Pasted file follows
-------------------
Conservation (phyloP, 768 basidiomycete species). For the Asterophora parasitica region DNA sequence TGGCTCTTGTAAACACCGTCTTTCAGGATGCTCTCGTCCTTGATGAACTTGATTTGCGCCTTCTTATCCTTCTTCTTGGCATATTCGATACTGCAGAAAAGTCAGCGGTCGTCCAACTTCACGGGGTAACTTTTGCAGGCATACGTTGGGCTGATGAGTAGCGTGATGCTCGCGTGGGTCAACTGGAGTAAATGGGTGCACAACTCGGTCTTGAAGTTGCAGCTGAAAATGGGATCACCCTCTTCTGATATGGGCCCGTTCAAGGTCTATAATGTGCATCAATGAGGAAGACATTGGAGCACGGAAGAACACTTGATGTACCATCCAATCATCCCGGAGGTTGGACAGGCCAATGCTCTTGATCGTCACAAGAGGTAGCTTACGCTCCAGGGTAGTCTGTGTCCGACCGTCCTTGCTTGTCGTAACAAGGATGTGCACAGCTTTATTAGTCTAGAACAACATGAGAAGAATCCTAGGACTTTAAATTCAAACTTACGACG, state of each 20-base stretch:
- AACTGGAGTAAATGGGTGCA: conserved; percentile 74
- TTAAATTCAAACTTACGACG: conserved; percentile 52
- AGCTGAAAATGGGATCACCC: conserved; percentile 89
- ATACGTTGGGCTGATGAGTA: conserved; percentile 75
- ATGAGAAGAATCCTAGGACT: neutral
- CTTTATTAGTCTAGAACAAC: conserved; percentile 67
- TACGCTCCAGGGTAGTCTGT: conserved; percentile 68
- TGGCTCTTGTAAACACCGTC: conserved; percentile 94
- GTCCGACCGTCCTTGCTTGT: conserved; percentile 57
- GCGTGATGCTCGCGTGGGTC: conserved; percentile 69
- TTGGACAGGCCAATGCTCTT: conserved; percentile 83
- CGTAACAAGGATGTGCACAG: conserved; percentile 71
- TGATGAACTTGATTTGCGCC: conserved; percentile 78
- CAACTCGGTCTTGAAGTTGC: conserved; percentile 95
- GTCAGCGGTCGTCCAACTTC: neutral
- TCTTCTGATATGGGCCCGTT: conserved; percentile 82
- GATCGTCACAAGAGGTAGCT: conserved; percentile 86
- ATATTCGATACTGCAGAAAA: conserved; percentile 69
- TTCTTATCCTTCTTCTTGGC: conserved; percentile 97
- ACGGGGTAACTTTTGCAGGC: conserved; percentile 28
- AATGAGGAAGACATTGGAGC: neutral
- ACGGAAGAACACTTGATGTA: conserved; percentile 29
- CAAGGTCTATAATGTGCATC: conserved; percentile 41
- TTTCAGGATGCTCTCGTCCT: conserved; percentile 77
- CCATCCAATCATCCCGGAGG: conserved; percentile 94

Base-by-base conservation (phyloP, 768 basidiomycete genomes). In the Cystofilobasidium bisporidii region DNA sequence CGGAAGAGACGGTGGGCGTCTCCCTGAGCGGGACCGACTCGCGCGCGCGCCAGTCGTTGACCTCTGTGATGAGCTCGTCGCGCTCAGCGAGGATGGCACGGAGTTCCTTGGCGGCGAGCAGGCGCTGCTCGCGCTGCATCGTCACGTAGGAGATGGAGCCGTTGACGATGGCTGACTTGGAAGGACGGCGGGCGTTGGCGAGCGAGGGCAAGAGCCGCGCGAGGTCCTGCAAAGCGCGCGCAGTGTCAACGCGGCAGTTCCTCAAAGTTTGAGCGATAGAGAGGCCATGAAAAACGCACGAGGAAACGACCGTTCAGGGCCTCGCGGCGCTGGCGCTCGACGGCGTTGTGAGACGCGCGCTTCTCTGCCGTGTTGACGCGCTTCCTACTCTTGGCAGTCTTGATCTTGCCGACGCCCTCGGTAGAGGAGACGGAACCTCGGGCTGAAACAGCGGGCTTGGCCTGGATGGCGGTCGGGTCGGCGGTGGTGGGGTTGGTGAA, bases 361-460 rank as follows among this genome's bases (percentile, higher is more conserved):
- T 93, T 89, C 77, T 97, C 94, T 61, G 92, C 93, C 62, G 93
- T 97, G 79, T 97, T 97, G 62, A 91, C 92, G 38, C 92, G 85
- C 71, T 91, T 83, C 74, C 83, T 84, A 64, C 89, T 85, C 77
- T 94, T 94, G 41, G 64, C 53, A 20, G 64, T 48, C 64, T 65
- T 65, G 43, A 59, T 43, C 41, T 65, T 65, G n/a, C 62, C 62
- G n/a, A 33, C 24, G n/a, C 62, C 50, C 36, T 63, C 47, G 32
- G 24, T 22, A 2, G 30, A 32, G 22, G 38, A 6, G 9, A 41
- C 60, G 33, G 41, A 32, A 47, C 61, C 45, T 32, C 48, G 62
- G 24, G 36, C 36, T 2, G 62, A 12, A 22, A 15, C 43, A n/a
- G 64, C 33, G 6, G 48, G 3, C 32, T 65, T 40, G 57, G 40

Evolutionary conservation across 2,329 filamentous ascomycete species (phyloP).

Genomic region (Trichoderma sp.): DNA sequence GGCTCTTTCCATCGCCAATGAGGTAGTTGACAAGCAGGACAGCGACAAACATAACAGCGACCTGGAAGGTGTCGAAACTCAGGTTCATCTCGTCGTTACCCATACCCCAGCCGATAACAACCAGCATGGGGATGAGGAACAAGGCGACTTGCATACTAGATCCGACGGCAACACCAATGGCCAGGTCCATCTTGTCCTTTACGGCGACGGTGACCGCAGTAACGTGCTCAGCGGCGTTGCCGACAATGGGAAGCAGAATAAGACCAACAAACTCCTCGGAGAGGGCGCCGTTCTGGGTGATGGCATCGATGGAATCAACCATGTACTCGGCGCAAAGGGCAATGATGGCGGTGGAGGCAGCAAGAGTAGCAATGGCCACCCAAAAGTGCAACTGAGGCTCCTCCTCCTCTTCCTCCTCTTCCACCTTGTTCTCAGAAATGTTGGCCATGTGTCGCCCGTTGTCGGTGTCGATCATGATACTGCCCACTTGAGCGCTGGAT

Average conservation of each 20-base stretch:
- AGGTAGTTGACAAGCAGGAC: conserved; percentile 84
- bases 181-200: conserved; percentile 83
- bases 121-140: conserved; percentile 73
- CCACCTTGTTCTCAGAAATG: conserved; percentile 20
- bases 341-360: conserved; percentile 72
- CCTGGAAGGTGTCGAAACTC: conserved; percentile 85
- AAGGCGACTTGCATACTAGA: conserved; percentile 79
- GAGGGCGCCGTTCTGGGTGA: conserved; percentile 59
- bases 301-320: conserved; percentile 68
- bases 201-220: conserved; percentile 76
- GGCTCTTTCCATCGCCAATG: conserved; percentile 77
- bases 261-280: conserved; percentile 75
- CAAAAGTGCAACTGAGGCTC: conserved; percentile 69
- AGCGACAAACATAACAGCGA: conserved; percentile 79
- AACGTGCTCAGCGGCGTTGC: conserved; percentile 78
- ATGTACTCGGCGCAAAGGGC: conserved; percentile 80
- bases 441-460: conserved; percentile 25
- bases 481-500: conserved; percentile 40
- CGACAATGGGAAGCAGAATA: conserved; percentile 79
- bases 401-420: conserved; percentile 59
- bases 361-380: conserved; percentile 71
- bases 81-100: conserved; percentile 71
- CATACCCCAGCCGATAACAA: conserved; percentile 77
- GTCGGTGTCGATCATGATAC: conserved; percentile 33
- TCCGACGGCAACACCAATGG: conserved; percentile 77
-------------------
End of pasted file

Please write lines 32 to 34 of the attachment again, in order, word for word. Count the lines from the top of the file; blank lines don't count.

- T 65, G 43, A 59, T 43, C 41, T 65, T 65, G n/a, C 62, C 62
- G n/a, A 33, C 24, G n/a, C 62, C 50, C 36, T 63, C 47, G 32
- G 24, T 22, A 2, G 30, A 32, G 22, G 38, A 6, G 9, A 41